In 22 years of teaching horticultural science, Lee Ivy, professor at North Carolina State University, has only missed five National Collegiate Landscape Competitions.

Farming, peaches and gardening have been in Ivy’s family for generations. Ivy grew up on a mixed use, 10-acre farm with cattle, vegetables and peaches. Although his father was not a full-time farmer, Ivy developed a love of the land. “I was selling peaches off of the back of the truck at 7 years old and I didn’t know it was horticulture,” Ivy says. “Both of my grandfathers had a love of the dirt, and my two little boys have it, too.”

Ivy first competed in the National Collegiate Landscape Competition while he was an undergraduate student at the University of Tennessee and then again as a graduate student at North Carolina State University. As a professor of landscape gardening at Sandhills Community College in North Carolina, Ivy took on the role as adviser for the student competition. When he joined North Carolina State University, NCLC was once again under his purview.

Ivy’s commitment to the NCLC is reflected in his involvement as a student, many years as an adviser, and most recently as a host. Ivy spearheaded North Carolina State’s efforts in hosting the competition last year, which included 800 students and 240 industry representatives. Ivy reflects on education and leadership and shares his advice with Turf.

TURF: What is your style of leadership?

IVY: I think it is important to create buy-in and build consensus. It requires organization in order to have teamwork and it’s helpful to push information out to people. Don’t delegate tasks to others that you are unwilling to do yourself.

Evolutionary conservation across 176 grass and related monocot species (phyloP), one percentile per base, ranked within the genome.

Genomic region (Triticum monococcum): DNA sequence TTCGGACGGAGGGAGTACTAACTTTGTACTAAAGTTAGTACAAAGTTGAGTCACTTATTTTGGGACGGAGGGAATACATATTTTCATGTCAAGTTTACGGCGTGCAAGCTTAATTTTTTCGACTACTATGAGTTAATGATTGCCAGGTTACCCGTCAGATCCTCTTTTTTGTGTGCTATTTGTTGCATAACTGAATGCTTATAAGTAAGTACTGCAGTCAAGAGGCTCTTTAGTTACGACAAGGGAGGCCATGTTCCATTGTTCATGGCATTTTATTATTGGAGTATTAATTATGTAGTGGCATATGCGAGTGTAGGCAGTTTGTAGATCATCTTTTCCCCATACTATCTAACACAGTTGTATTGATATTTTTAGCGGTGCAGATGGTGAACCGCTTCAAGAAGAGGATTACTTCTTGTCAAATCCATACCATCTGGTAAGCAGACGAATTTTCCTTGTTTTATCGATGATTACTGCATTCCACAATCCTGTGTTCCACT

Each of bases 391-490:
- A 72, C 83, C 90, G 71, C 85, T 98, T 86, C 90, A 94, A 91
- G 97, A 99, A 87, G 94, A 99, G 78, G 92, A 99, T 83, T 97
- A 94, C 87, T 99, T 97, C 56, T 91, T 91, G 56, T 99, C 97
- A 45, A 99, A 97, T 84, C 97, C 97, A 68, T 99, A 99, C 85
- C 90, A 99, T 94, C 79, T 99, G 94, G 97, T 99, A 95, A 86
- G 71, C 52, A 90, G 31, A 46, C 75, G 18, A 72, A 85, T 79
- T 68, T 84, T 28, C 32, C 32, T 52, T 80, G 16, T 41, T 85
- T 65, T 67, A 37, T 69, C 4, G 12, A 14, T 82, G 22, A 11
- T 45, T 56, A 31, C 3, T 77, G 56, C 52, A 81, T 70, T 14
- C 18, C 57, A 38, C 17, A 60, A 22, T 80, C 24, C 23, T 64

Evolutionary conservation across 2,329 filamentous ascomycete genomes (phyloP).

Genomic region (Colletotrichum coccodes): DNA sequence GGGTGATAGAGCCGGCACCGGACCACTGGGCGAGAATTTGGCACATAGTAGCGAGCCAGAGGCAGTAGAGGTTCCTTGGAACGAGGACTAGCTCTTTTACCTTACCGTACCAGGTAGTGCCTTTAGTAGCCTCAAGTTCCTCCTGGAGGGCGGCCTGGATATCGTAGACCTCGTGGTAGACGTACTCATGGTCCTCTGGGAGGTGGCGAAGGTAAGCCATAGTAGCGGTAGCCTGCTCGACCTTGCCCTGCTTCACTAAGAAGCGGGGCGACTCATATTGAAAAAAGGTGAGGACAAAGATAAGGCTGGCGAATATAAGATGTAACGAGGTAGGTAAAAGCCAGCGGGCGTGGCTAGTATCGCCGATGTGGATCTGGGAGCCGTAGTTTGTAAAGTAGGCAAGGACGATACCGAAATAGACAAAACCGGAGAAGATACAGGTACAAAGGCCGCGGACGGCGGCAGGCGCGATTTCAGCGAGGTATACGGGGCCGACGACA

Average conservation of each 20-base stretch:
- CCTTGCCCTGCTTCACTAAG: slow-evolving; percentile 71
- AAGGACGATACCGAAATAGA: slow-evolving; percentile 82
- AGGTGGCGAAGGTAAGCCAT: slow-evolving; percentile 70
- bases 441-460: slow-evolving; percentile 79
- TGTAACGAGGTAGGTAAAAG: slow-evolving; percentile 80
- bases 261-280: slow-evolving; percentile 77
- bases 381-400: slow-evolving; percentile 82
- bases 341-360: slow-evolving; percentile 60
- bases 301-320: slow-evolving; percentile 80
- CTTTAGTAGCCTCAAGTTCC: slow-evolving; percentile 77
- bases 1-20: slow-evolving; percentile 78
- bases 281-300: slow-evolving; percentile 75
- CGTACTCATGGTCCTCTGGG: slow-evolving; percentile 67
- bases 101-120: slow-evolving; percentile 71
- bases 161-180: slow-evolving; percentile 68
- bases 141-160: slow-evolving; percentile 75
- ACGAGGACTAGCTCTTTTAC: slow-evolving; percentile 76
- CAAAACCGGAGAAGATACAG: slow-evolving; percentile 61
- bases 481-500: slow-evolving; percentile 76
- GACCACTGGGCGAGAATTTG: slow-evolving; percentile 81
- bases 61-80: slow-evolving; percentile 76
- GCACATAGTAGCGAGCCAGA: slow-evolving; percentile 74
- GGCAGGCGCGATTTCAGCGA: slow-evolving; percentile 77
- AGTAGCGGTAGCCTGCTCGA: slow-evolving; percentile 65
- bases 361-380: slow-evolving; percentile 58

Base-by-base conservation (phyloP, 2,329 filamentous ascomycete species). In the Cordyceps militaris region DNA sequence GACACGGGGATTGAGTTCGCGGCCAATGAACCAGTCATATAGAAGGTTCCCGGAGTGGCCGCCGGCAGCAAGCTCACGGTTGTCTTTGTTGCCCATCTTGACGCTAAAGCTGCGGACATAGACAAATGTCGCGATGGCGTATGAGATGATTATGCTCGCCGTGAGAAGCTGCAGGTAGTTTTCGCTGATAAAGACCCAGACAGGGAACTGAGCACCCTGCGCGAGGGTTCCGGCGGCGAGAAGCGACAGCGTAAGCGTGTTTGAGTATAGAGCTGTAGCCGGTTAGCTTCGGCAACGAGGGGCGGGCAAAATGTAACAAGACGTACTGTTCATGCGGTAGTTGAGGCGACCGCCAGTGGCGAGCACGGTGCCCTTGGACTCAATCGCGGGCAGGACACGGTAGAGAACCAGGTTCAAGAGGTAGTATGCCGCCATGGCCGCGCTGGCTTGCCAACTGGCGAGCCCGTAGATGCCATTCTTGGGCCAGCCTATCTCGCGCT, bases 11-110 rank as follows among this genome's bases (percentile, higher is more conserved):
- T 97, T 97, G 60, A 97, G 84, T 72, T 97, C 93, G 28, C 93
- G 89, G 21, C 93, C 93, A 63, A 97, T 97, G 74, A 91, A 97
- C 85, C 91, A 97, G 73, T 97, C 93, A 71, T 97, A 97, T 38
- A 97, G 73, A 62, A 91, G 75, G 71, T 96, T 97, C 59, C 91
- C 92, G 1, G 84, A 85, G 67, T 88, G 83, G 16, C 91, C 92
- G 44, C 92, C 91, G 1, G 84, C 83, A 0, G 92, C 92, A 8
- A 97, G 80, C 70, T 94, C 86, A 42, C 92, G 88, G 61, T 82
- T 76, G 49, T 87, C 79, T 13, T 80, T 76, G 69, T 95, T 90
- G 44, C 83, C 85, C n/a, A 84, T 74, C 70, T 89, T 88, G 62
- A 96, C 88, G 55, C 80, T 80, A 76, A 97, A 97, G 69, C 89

TURF: How do you improve your leadership skills?

IVY: I attend conferences that incorporate leadership development classes.

I ask for forgiveness and I hope people are willing to forgive. I also watch others I perceive as good leaders.

TURF: Who are your leadership role models?

IVY: People who are efficient and can get things done. I admire quiet leadership.

TURF: What are your favorite leadership books?

IVY: I admire books about missionaries who lead the cause for the belief in Jesus. I enjoy books about biblical characters and I read the Bible every day. I am also drawn to books about people who overcome adversity. Unbroken by Laura Hillenbrand is a favorite.

TURF: What have you done in a leadership capacity that you are most proud of?

IVY: Being a dad and leading my family. If I am not a good dad, I am not much of man. I am proud of the leadership at North Carolina State and our efforts in hosting the NCLC. As an educator, you have people evaluating you. I hope my students look back on me and say, “I am a better person because I knew professor Ivy.”

TURF: What is your advice to young leaders?

IVY:Be proud of your heritage and where you came from. Meet people from different backgrounds and have positive interactions. Try to find common ground. We can really make a difference when we try to relate to one another.

TURF: In a leadership capacity, where do you see yourself in five years?

IVY: I would like to be a better person in every aspect of my life. I would like to be a better dad and a better adviser. I want to be better at whatever I am doing.

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